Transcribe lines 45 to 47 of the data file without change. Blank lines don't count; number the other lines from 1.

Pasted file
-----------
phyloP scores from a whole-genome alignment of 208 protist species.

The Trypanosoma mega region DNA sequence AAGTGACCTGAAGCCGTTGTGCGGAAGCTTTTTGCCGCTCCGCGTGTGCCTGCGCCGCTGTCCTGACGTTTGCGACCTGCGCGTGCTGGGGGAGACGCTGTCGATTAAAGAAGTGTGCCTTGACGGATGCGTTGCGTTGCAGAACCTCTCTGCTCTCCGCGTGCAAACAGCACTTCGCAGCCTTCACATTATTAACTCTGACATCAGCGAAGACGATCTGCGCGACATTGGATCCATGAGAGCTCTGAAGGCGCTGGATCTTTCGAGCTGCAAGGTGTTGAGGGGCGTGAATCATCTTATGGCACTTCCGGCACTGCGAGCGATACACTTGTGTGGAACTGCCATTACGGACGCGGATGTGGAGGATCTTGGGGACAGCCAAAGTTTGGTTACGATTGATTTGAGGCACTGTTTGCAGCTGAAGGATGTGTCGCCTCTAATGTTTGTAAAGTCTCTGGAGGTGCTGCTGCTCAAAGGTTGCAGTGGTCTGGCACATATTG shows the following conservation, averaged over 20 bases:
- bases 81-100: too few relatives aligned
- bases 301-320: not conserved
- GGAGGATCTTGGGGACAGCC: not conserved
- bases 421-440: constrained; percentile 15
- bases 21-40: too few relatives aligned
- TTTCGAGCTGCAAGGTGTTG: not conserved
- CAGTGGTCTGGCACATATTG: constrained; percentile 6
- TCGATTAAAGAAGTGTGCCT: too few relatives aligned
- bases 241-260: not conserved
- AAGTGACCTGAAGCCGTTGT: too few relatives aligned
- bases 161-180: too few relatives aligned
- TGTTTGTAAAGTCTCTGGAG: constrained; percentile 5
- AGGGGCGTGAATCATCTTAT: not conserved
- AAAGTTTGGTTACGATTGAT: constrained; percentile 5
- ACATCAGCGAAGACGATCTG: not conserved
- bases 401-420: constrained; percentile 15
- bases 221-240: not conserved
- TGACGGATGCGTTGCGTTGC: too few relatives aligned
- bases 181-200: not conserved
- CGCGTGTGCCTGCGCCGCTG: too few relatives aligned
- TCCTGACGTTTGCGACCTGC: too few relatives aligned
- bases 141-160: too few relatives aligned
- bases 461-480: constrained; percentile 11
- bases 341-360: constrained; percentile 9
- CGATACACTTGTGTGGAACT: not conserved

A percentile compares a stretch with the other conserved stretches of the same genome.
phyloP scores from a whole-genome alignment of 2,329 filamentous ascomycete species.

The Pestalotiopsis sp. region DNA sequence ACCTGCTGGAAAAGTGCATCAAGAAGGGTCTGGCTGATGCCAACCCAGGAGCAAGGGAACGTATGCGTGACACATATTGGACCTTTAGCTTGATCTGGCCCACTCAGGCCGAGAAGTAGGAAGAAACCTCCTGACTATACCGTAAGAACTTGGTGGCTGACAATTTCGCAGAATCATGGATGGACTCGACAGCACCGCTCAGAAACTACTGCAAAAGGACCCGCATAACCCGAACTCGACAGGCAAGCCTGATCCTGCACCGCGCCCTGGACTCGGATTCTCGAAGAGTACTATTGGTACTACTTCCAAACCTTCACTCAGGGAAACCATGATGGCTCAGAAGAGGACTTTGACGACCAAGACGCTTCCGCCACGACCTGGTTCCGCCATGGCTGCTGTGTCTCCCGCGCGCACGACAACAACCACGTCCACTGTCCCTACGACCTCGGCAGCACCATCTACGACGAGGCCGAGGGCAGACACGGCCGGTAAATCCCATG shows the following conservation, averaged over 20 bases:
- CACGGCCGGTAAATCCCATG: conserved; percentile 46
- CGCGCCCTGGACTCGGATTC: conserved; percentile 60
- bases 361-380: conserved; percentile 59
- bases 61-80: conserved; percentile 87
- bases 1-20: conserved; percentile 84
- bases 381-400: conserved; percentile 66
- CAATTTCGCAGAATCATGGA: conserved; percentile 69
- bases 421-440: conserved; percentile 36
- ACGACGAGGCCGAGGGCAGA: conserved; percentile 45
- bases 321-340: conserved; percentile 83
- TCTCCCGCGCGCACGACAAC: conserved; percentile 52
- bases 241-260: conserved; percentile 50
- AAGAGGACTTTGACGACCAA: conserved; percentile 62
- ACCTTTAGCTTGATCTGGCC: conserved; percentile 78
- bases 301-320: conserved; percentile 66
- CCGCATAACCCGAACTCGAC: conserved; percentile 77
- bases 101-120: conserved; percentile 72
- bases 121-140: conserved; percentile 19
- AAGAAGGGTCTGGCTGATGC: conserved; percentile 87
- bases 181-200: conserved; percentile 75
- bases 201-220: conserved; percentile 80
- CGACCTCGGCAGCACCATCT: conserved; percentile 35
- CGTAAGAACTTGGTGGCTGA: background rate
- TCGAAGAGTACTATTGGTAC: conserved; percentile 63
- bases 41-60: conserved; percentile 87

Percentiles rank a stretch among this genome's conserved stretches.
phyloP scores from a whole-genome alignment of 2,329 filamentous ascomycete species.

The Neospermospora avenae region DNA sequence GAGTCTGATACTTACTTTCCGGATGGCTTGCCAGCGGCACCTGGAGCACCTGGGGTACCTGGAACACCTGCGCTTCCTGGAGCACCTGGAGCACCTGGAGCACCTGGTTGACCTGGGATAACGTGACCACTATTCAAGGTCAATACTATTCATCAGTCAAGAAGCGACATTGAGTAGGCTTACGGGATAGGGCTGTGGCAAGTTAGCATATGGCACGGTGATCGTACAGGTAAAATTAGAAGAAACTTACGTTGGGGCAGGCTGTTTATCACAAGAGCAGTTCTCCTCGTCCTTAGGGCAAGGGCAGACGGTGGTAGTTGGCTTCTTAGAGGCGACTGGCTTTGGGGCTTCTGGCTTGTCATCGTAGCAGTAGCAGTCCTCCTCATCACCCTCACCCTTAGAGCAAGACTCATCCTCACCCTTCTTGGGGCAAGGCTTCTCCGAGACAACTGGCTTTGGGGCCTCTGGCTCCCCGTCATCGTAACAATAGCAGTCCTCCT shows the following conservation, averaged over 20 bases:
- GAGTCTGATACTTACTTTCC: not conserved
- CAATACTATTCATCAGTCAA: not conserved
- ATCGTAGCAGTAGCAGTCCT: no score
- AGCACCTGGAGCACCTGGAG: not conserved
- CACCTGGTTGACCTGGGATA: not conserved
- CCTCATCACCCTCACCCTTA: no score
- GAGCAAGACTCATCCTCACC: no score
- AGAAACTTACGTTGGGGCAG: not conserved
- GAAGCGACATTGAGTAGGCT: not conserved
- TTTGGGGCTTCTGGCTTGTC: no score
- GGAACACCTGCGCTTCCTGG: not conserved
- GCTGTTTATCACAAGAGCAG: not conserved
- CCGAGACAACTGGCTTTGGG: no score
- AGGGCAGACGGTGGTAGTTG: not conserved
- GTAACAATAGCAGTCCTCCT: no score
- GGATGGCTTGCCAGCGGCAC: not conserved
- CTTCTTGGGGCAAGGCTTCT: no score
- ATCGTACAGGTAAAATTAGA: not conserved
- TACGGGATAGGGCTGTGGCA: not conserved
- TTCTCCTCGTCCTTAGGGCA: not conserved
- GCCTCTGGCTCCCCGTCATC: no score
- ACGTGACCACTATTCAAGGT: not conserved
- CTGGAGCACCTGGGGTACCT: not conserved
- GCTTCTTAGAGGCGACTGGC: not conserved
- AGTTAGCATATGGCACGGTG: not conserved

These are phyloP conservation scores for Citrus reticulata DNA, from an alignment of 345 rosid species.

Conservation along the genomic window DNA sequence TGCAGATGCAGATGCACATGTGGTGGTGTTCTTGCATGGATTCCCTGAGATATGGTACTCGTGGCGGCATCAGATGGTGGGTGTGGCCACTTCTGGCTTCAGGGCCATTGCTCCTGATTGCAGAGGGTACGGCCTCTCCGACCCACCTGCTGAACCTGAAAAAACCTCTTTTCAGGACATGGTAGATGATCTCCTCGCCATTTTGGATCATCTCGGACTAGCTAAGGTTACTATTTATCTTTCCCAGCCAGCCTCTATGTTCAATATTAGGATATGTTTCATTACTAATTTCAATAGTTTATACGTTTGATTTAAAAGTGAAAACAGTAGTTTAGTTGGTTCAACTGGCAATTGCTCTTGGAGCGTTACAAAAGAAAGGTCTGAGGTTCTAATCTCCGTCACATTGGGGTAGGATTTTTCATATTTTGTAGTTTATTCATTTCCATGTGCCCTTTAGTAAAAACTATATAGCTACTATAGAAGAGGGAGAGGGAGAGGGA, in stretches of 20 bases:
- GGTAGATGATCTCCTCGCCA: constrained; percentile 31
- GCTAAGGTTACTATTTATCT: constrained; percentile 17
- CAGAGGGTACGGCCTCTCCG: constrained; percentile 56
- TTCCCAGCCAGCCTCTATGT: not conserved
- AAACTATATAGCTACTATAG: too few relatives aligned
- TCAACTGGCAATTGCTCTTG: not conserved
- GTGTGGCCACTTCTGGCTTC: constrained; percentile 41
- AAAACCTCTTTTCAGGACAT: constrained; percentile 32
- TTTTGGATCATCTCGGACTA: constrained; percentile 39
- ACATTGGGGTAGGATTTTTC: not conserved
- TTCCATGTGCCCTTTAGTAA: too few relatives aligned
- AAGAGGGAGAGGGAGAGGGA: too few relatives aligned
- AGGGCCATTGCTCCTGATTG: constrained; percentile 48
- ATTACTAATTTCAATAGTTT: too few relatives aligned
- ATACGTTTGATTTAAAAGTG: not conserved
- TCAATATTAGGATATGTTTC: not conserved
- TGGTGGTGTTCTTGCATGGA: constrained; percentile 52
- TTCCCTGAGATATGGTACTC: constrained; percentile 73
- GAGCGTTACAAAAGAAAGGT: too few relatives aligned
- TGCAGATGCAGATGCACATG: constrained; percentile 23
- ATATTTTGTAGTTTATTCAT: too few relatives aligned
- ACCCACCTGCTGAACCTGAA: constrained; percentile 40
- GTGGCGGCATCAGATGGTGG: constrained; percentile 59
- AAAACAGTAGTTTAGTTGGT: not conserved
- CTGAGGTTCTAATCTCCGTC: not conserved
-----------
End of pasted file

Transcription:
- bases 301-320: conserved; percentile 66
- CCGCATAACCCGAACTCGAC: conserved; percentile 77
- bases 101-120: conserved; percentile 72